| Cult of Mac

When your Mac runs slow, give it a tuneup


Mac Tune Up
Tune up your Macintosh and clean out the cruft.

Macs are solid machines, but just like their owners they have a tendency to get lethargic as they age. Launching and switching programs takes longer, simple tasks become arduous, and the dreaded beach ball of doom appears more often than it did when your machine was new. The operating system just starts to feel crufty, and can get worse over time. I see these issues in my IT consulting business regularly.

You may be asking, why does this happen? There are many reasons, but some are more common than others. Sometimes your hard disk (or solid-state drive) gets too full and interferes with normal computer operations. Crashes or misbehaving programs can corrupt the disk directory or application cache files. Remnants from old software may still be running behind the scenes, or you don’t have enough RAM to deal with your OS and workflow.

Is there some sort of tune-up you can do to sort it out? Your tech always tells you to just reboot the computer, but there’s got to be more than that. The good news: Yes, there are some things you can do. And, perhaps, adopt some more-efficient computing practices for yourself along the way.

Apple Fixes: Paving The Way To A Smoother Work Day [MacRx]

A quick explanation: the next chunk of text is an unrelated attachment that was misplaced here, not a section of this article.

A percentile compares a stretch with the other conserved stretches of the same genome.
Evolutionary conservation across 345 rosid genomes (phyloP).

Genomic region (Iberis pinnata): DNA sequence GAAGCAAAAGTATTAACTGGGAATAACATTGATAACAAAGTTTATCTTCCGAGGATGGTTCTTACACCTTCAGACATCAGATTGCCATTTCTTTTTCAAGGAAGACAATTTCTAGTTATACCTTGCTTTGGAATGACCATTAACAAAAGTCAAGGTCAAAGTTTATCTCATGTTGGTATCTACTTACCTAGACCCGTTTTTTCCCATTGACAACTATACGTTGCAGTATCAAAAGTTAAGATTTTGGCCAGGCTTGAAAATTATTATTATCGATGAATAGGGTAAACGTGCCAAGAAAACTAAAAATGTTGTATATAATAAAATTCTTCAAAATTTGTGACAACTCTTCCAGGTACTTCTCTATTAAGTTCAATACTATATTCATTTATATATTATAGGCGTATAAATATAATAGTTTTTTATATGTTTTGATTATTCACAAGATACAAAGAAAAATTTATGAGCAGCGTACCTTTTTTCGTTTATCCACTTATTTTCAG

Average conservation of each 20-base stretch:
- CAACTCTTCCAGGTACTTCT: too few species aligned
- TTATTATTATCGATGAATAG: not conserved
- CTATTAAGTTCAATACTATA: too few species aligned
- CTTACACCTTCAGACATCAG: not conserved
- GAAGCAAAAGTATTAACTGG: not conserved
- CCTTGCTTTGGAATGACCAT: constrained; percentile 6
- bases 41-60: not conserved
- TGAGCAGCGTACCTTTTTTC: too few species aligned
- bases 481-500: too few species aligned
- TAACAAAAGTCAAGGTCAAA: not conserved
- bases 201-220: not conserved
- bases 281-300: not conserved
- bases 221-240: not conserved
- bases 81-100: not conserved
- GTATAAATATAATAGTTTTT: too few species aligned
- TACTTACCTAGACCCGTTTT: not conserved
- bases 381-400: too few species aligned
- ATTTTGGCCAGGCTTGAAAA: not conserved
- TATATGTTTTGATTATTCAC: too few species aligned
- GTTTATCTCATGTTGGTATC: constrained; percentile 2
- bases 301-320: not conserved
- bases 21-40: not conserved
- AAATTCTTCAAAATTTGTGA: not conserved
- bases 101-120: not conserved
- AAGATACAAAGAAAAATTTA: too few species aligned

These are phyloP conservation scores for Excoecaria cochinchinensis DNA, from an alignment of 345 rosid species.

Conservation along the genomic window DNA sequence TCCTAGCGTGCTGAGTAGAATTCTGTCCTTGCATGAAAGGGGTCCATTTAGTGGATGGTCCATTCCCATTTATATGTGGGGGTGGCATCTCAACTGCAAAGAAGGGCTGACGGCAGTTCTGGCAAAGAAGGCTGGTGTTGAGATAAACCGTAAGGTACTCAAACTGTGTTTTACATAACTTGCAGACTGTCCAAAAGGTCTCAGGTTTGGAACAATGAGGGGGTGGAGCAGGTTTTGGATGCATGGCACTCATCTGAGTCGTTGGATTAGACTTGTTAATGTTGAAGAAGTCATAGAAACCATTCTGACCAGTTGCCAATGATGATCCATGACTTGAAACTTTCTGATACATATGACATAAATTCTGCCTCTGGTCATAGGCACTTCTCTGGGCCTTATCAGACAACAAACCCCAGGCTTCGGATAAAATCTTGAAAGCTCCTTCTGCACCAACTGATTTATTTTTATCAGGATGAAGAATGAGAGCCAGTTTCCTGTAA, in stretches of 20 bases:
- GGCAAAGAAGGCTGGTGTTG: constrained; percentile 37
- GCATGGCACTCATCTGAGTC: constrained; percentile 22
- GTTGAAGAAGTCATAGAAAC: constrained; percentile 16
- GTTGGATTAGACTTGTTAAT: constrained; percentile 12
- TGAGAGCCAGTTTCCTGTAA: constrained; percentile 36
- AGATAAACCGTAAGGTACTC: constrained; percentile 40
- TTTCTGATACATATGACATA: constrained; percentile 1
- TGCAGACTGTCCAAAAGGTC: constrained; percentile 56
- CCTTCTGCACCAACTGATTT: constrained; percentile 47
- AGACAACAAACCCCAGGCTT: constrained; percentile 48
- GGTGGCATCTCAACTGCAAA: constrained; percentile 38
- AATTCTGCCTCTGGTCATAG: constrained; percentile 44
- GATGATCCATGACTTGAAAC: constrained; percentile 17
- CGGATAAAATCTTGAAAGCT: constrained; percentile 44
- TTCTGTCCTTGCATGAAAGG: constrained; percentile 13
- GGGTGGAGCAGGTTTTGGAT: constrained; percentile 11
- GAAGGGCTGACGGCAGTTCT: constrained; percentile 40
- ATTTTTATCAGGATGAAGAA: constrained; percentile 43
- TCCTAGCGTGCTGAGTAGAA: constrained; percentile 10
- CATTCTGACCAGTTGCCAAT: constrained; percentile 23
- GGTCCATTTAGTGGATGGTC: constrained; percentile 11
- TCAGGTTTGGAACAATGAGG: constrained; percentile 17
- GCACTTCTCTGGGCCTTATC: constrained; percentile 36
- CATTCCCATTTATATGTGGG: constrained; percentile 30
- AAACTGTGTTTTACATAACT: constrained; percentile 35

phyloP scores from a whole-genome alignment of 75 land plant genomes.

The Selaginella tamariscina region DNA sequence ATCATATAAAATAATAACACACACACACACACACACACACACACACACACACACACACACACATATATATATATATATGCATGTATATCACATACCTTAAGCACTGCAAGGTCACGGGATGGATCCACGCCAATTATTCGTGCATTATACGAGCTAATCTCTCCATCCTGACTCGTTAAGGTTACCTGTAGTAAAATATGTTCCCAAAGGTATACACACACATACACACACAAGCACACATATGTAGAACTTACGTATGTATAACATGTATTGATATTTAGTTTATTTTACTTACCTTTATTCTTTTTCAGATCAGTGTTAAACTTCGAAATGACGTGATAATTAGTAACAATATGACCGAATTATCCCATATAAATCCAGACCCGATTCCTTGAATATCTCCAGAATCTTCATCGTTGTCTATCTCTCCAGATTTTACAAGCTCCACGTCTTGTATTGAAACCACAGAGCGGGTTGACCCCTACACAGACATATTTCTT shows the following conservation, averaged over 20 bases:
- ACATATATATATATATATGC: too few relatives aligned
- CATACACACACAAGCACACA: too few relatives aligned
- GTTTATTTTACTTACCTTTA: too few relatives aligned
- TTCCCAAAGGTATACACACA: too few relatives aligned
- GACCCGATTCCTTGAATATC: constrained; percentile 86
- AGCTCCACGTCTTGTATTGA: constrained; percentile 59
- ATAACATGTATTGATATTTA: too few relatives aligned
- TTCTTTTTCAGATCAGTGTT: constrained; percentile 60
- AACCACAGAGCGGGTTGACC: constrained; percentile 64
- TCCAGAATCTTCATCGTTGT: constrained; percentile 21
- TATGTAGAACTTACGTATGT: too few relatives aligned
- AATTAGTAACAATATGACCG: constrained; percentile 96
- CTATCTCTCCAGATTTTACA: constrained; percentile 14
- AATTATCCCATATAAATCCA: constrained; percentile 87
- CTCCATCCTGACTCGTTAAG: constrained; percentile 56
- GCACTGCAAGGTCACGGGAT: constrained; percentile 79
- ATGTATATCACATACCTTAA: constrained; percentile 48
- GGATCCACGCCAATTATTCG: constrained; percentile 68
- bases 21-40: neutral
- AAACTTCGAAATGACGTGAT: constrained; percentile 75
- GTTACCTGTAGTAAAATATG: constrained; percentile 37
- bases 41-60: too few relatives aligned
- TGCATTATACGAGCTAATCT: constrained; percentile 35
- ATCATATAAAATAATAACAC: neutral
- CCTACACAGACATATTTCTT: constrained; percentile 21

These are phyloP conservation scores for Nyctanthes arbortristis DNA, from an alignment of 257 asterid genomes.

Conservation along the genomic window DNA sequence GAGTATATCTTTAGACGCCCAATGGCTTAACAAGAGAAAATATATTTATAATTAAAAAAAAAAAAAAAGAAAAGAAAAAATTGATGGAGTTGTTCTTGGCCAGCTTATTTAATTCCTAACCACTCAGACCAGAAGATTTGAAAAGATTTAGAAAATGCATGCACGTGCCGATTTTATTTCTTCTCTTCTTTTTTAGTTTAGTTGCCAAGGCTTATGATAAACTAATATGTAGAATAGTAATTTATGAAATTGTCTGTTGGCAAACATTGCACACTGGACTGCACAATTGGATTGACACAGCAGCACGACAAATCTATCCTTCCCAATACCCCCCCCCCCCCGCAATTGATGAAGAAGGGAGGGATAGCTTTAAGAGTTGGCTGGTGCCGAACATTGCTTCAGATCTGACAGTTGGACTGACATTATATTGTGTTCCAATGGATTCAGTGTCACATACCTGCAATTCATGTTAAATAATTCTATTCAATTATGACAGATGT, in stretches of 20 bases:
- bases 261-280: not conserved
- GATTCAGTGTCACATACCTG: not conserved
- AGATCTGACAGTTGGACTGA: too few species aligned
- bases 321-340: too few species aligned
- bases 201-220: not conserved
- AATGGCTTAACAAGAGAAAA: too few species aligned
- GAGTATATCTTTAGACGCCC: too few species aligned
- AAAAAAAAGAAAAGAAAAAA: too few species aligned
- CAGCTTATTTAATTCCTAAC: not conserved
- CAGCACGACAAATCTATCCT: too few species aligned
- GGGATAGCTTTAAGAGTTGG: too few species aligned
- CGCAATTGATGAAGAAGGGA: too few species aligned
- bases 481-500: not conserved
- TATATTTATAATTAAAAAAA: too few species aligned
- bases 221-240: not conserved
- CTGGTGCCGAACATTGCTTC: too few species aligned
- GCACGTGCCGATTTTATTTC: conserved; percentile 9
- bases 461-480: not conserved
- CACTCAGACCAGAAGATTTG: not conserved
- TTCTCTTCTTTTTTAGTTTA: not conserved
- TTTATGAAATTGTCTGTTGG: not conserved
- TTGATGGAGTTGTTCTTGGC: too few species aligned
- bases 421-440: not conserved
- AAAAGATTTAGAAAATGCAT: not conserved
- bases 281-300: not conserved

The workplace can be stressful enough, without adding computer snafus to the mix. As an IT consultant, I hear about a lot of them, usually after disaster has struck.

Here’s how to deal with some of the more common workplace issues – email problems, contacts not syncing, WiFi headaches, deleted files – and keep rolling with your Mac.

Put Your Stickies And Notebooks To Rest With This Seriously Noteworthy Task Manager [Mac Deals]



Imagine jotting down a quick memo, tossing it into the air and having a little magical fairy swoop by and catch it, stashing it away safely for later reference. TopXNotes is the next best thing! We all know and love our Mac Stickies but imagine them on steroids. That is what you get with TopXNotes, the most comprehensive task manager yet. Let’s face it, Stickies aren’t fail proof and those quickly jotted notes can sometimes be crucial. TopXNotes constantly autosaves your notes and categorizes them to help insure anything worthy of being written down doesn’t accidentally fall through the cracks.

MacBook Pro Helps Turn Nikes into Music [Video]


Here's how the DJ duo got the shoe flow flowing. Via Createdigitalmusic.com
Here's how the DJ duo got the shoe flow flowing. Via Createdigitalmusic.com


Need to put a spring in your step on a fall Friday?

Check out this video by Japanese break beat duo Hifana, it came out awhile back but we think it’s awesome.

The idea? For an ad campaign to showcase the flexibility of Nike Free Run+ shoes in Japan, they DJs use the footwear to make music, contorting and twisting the shoes to get different sounds, then battle it out DJ style

A MacBook Pro is at the heart of the operation that one half of Hifana, Daito Manabe, set up to make some sweet footie music. Nike gives a nod to the Apple power behind the project with a blink-and-you-missed it shot of a pair of MBPs in the beginning of the video.